School Overcrowding Crisis Looms Large For UWS Parents

Written By Daniel Muhlenberg | April 11, 2012
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For parents on Manhattan’s Upper West Side, waitlists for public schools are a fact of life. While some have responded by enrolling their kids in private schools or moving to the suburbs, many more have dealt with this problem by simply holding out and hoping for the best. After all, the city built P.S. 452 last year to handle overflow from P.S. 87, which reduced the waitlist for the latter from more than 100 students a few years ago to just 30 as of April 7th. Nonetheless, with a glut of new construction projects on the way, the city is woefully underprepared to handle this population influx. There simply aren’t enough Manhattan schools in this neighborhood, and in the long run this could hurt the property values and popularity of luxury apartments and condos in the area.

According to a new study by real estate investment service Eastern Consolidated, enrollment at the four schools between West 59th Street and 78th Street rose dramatically by 741 students between 2006 and 2011. Nearly 8,000 new housing units have been built between West 59th Street and West 77th Street since 1998, and more than 10,000 units in newly constructed apartment buildings are projected to bring in an additional 1,600 students by 2015, which would drastically exceed current capacity.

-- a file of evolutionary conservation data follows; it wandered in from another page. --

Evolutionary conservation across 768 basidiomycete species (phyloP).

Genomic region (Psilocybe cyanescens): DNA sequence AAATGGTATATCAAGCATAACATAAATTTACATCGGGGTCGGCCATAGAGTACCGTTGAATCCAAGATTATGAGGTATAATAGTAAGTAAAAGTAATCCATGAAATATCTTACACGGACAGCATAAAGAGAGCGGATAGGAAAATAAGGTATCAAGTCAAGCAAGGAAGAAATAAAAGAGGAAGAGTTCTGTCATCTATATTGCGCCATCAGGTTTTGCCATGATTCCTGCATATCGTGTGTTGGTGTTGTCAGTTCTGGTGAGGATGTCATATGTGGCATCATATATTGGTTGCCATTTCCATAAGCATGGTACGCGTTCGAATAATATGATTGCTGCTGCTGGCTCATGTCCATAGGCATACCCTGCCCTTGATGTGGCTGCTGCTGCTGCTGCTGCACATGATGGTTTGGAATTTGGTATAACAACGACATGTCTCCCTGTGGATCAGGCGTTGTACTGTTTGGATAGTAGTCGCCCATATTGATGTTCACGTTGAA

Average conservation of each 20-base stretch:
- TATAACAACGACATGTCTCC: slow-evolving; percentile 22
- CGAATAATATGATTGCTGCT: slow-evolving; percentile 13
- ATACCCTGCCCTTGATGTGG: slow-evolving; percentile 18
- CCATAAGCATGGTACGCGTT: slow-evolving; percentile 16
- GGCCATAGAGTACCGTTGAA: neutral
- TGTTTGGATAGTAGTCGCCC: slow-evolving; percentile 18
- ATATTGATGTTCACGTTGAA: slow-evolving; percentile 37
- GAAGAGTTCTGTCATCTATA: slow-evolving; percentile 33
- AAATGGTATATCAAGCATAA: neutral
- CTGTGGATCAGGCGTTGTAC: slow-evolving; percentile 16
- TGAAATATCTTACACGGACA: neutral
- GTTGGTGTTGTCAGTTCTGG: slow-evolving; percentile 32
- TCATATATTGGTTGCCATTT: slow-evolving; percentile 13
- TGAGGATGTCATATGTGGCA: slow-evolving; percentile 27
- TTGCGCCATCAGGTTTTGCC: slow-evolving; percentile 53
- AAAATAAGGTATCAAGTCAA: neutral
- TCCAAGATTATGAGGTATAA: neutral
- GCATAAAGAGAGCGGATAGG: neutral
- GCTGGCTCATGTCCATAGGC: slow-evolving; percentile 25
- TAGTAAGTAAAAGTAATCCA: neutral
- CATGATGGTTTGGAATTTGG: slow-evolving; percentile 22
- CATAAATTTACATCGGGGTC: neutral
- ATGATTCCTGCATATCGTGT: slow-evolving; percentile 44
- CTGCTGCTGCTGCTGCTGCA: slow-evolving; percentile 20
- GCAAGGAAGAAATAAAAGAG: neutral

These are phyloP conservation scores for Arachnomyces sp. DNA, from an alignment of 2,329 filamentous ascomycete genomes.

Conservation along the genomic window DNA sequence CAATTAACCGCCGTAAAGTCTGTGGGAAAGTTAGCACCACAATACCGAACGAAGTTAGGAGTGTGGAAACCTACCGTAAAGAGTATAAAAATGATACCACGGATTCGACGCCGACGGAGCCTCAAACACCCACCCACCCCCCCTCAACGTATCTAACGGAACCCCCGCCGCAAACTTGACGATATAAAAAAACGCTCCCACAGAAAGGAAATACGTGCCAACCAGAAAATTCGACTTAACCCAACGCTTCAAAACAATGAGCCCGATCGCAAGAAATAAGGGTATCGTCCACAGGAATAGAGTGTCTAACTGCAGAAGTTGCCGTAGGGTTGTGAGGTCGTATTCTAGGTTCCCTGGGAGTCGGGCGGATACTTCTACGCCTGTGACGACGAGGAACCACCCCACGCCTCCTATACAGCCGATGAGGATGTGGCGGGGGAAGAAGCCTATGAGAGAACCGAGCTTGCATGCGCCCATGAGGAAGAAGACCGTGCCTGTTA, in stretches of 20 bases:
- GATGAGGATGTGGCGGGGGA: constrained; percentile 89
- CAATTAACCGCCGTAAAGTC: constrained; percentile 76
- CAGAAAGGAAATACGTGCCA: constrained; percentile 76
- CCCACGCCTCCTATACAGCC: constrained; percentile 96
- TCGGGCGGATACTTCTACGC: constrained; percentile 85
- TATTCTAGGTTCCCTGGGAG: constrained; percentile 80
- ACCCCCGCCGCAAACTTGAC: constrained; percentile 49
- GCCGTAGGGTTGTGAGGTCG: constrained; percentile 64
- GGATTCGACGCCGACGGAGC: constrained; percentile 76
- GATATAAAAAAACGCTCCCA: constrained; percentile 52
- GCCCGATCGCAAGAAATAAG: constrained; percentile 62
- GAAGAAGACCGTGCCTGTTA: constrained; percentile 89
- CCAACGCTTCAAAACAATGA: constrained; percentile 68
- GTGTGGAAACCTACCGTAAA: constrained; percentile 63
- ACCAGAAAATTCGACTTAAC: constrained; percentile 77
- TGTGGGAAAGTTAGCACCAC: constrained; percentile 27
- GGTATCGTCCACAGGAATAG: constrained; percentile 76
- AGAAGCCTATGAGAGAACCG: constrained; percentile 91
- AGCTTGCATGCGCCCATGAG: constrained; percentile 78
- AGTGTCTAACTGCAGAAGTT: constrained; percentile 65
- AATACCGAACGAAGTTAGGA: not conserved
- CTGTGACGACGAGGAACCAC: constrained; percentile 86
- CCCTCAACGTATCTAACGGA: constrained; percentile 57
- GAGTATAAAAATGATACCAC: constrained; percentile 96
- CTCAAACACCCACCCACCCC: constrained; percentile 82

Considering that the 2-bedroom and 3-bedroom apartments in new buildings such as the Laureate, the Harrison, and multiple apartment buildings on Riverside South were specifically designed to attract families, this trend should’ve been fairly predictable. Riverside Center, a five-tower residential apartment complex that will be built between West 59th Street and West 61st Street, will add 2,500 new luxury apartments to the area, and another new construction project nearby will add 600 more units. Barbara Denham, who authored the study, told that. “There are just so many families staying here. Then you have the added construction. It’s compounding the overcrowding problem. What’s frightening is that the numbers are pretty dramatic and yet the city’s response is pretty nonexistent.”

Even though plans are in the works for a new 488-seat school at Riverside Center, Denham says that, “If everything is constructed according to plan, that school is going to open, and it will be overcrowded on the first day.” Hopefully the inability of these Manhattan schools to keep up with demand will spur the Department of Education to start building a new school or two in the area, because it would be a shame if this problem deters parents from moving into this thriving Manhattan neighborhood.


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